We got some messy ice cream cones and found some seats in the ampitheater to wait for the lighting ceremony. I talked Todd into letting me buy a super cool puzzle of all the presidents. Did I mention that it was super cool? Jakob surprised us by playing nicely with the children seated behind us. We didn’t lose him even once during the half hour we were waiting for the show to begin. We loved the lighting ceremony! The ranger gave an inspiring talk about the four presidents’ childhoods (awesome), the flag ceremony was very moving, and Mount Rushmore was breathtaking when it was lit up. It was really a beautiful evening. As the crowd started a mass exodus toward the parking garage, we gathered up our children, making SURE that we had Jakob with us. Most of the people took the stairs, but since we had the stroller with us, we got in the long line for the elevator. Jakob was still with us, sitting nicely in the stroller. We made polite conversation with the people behind us. Several minutes passed. The group right in front of us got on the elevator. A few more minutes passed. The elevator door opened up to reveal that it was still full of the group right ahead of us. They had forgotten to push the “2” button. They looked sheepish, the elevator door closed again, and up they went.
Finally, FINALLY it was our turn. We entered the elevator, Jakob glommed onto Todd’s leg, and I happily counted heads. One, two, three, four, five. Five. FIVE!!! We were missing Josh. And had been for at least ten minutes. My six year old was lost somewhere in a gigantic crowd of people headed for not one, but two parking garages in a giant national memorial which was totally unfamiliar to him in a state which was totally unfamiliar to us. And I was trapped in a moving elevator and couldn’t do a thing about it. NOT FUN. As soon as the elevator stopped, we rushed into action. I sent Emma back to look in our seats, Sarah to the ranger stations, Daniel to the parking lot, and Todd to all of the various stores. I waited in the center of the plaza with the two little ones. The minutes ticked by. I kept making frantic phone calls to the searchers, only to be told he hadn’t been found yet. Sarah, Daniel, and Emma had all returned to me, only to be sent out again to search more carefully. About twenty minutes into the ordeal, Josh still hadn’t been found. I was freaking. out. We were trying to figure out how to contact the police, or security (where WERE they?) or anyone else who might be willing to help when Daniel called. Joshua had finally been spotted crying in the giant parking lot and a nice family had returned him to the ranger station. I could breathe again! I called the rest of the family to give them the good news (I am also very thankful for cell phones), and we RAN to the ranger station. There he was, still sobbing. He insisted on riding in the stroller the rest of the way out to our suburban. The poor little guy was pretty traumatized.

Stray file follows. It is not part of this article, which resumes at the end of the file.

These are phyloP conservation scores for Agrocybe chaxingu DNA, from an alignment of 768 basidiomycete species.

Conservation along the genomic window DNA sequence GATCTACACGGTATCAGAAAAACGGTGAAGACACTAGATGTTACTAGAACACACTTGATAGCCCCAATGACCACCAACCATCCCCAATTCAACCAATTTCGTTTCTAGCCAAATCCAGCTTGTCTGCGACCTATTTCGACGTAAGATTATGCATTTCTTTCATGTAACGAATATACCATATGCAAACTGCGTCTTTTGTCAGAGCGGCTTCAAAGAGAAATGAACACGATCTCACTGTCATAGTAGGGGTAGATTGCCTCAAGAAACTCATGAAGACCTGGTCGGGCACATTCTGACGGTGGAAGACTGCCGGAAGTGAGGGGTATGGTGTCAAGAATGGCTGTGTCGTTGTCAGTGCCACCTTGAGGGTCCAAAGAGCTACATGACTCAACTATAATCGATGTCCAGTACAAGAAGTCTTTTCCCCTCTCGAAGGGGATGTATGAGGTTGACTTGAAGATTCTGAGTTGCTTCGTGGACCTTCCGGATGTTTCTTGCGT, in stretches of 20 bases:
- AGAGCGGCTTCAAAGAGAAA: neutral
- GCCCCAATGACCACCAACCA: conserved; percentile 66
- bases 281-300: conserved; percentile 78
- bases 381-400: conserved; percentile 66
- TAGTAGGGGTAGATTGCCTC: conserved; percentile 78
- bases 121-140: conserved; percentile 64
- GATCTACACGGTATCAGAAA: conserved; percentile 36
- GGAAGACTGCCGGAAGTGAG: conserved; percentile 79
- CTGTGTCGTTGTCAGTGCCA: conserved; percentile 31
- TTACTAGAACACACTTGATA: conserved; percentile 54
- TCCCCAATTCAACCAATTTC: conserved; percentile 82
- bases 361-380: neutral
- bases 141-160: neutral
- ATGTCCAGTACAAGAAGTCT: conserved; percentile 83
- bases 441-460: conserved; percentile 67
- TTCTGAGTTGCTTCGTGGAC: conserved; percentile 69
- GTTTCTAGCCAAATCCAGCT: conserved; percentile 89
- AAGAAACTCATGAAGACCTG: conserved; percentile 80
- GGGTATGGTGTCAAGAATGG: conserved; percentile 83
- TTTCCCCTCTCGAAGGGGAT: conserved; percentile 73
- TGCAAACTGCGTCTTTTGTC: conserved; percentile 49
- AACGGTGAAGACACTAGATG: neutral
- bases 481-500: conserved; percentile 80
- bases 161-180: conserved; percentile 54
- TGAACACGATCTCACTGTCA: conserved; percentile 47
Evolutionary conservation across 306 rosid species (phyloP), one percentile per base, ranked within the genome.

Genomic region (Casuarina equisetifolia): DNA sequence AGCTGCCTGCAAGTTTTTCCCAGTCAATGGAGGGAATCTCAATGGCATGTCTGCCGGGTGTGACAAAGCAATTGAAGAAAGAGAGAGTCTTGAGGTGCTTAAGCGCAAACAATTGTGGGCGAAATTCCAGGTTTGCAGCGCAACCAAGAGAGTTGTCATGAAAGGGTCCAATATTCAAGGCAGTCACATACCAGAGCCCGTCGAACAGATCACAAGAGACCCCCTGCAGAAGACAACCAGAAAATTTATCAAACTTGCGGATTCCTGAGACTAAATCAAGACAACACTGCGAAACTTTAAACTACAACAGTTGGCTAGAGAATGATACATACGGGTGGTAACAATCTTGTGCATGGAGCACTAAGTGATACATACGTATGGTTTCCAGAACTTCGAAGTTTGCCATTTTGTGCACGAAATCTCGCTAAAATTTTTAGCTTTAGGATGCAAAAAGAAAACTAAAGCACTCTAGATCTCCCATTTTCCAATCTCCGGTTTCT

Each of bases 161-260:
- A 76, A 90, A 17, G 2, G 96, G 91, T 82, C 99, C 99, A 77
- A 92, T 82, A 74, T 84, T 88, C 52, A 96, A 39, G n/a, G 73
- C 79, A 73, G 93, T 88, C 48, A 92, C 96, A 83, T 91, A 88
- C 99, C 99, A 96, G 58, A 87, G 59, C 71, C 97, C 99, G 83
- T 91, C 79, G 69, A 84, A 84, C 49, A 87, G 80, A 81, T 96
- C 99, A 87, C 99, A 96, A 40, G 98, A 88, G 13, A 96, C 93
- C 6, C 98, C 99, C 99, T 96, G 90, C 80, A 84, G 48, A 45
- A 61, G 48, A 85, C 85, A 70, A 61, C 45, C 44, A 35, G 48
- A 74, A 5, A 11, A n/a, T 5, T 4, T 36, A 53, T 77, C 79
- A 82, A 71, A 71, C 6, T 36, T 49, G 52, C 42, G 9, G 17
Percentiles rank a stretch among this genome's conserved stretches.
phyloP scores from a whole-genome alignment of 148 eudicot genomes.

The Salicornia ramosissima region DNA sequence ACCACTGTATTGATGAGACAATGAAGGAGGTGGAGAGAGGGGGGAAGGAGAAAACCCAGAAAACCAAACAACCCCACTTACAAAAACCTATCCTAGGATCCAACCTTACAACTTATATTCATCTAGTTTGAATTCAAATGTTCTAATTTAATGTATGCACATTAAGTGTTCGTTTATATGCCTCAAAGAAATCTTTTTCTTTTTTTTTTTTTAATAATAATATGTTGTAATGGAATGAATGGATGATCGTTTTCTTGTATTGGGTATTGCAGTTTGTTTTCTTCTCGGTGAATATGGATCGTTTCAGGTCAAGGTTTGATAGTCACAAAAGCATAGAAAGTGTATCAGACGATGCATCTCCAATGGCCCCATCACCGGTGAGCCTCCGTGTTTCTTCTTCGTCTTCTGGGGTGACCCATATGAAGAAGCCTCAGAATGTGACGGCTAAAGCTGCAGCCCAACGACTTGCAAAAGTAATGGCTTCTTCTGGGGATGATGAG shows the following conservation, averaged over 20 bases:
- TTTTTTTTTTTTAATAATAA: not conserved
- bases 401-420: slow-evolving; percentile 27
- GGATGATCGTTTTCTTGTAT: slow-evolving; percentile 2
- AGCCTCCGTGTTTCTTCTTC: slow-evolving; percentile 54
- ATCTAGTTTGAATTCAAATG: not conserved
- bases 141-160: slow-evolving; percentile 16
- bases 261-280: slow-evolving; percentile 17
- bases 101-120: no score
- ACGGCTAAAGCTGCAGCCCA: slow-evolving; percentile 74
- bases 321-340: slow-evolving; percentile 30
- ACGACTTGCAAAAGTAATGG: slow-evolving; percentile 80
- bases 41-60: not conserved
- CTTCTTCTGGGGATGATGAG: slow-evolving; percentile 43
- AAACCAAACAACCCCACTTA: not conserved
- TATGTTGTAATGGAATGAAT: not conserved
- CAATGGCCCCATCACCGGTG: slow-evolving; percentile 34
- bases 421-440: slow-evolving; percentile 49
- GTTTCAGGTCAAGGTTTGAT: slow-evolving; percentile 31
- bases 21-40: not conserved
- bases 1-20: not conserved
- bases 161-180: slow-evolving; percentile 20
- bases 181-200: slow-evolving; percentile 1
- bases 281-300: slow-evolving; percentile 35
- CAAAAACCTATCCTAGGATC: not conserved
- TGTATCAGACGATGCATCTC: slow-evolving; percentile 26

As we made our way down one of the stair ramps, we heard someone say, “Josh, did you find your family?” It was his savior, a very nice lady with three kids of her own. We all thanked her profusely, but in retrospect, it wasn’t nearly enough. I should have hugged her and pledged my undying devotion and maybe even given her my super cool puzzle for returning my easy-going, always happy, awesome little boy to me.
Thank you, nice Mount Rushmore lady.